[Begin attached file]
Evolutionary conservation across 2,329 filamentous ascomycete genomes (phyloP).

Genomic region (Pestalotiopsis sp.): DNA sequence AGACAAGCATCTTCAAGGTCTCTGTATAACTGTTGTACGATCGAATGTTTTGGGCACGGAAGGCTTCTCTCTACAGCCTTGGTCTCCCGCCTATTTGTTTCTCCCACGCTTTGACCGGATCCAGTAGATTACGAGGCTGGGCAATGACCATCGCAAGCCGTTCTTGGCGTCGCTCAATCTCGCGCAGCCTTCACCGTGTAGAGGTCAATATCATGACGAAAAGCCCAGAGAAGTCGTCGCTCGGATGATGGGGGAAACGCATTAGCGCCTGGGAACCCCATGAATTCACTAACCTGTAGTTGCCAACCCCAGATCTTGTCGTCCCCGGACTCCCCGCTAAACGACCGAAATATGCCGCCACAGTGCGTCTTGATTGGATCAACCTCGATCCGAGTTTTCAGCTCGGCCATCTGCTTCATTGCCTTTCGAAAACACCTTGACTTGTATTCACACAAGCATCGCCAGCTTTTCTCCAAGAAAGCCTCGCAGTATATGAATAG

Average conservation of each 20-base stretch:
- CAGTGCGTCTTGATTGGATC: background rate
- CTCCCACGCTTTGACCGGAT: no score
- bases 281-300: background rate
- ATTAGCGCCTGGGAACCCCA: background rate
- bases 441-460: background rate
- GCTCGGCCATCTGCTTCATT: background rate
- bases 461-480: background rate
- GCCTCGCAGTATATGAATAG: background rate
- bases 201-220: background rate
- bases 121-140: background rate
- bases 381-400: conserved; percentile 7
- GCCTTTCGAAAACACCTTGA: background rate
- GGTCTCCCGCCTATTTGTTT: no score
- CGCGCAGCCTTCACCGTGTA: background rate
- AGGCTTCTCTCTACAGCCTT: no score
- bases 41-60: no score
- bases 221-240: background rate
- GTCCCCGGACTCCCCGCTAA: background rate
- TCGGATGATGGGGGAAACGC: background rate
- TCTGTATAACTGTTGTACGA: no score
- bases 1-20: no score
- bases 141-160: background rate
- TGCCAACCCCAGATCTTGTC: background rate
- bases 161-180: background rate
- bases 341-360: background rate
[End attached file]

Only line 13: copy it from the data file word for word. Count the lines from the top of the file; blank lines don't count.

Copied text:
- bases 121-140: background rate